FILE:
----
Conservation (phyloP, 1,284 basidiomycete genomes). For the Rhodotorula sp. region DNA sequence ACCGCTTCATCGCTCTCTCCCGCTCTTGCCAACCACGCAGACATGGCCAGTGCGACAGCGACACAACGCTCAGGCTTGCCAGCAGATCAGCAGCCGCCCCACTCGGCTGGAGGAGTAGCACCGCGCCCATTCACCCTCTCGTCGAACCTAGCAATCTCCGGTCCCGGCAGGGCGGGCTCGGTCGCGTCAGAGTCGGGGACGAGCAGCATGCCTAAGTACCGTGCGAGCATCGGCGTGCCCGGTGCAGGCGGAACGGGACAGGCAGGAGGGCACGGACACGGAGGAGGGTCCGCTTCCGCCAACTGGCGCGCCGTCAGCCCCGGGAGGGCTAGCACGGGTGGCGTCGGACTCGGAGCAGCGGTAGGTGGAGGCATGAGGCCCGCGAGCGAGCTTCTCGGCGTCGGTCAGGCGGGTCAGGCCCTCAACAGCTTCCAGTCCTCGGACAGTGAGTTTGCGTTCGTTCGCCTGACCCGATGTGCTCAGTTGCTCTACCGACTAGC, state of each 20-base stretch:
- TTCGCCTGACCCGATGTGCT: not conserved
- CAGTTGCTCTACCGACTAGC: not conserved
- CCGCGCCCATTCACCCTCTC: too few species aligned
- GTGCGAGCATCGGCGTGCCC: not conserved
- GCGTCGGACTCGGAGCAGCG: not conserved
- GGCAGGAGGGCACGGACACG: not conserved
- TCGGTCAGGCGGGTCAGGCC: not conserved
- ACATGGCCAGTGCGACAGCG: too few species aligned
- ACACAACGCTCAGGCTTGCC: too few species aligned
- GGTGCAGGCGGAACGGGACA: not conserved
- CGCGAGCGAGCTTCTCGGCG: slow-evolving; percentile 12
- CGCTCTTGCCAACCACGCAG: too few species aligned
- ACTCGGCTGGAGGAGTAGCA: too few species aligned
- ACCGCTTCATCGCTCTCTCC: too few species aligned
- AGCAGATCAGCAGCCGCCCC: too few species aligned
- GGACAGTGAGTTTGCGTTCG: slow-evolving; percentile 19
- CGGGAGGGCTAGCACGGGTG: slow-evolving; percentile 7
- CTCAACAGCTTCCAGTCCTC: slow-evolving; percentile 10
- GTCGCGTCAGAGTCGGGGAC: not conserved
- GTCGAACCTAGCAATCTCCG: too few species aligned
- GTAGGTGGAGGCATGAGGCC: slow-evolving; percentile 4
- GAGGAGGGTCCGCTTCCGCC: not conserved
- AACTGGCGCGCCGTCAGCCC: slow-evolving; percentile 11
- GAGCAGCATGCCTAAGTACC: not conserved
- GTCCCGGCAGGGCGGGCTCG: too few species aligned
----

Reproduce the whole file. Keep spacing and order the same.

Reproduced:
Conservation (phyloP, 1,284 basidiomycete genomes). For the Rhodotorula sp. region DNA sequence ACCGCTTCATCGCTCTCTCCCGCTCTTGCCAACCACGCAGACATGGCCAGTGCGACAGCGACACAACGCTCAGGCTTGCCAGCAGATCAGCAGCCGCCCCACTCGGCTGGAGGAGTAGCACCGCGCCCATTCACCCTCTCGTCGAACCTAGCAATCTCCGGTCCCGGCAGGGCGGGCTCGGTCGCGTCAGAGTCGGGGACGAGCAGCATGCCTAAGTACCGTGCGAGCATCGGCGTGCCCGGTGCAGGCGGAACGGGACAGGCAGGAGGGCACGGACACGGAGGAGGGTCCGCTTCCGCCAACTGGCGCGCCGTCAGCCCCGGGAGGGCTAGCACGGGTGGCGTCGGACTCGGAGCAGCGGTAGGTGGAGGCATGAGGCCCGCGAGCGAGCTTCTCGGCGTCGGTCAGGCGGGTCAGGCCCTCAACAGCTTCCAGTCCTCGGACAGTGAGTTTGCGTTCGTTCGCCTGACCCGATGTGCTCAGTTGCTCTACCGACTAGC, state of each 20-base stretch:
- TTCGCCTGACCCGATGTGCT: not conserved
- CAGTTGCTCTACCGACTAGC: not conserved
- CCGCGCCCATTCACCCTCTC: too few species aligned
- GTGCGAGCATCGGCGTGCCC: not conserved
- GCGTCGGACTCGGAGCAGCG: not conserved
- GGCAGGAGGGCACGGACACG: not conserved
- TCGGTCAGGCGGGTCAGGCC: not conserved
- ACATGGCCAGTGCGACAGCG: too few species aligned
- ACACAACGCTCAGGCTTGCC: too few species aligned
- GGTGCAGGCGGAACGGGACA: not conserved
- CGCGAGCGAGCTTCTCGGCG: slow-evolving; percentile 12
- CGCTCTTGCCAACCACGCAG: too few species aligned
- ACTCGGCTGGAGGAGTAGCA: too few species aligned
- ACCGCTTCATCGCTCTCTCC: too few species aligned
- AGCAGATCAGCAGCCGCCCC: too few species aligned
- GGACAGTGAGTTTGCGTTCG: slow-evolving; percentile 19
- CGGGAGGGCTAGCACGGGTG: slow-evolving; percentile 7
- CTCAACAGCTTCCAGTCCTC: slow-evolving; percentile 10
- GTCGCGTCAGAGTCGGGGAC: not conserved
- GTCGAACCTAGCAATCTCCG: too few species aligned
- GTAGGTGGAGGCATGAGGCC: slow-evolving; percentile 4
- GAGGAGGGTCCGCTTCCGCC: not conserved
- AACTGGCGCGCCGTCAGCCC: slow-evolving; percentile 11
- GAGCAGCATGCCTAAGTACC: not conserved
- GTCCCGGCAGGGCGGGCTCG: too few species aligned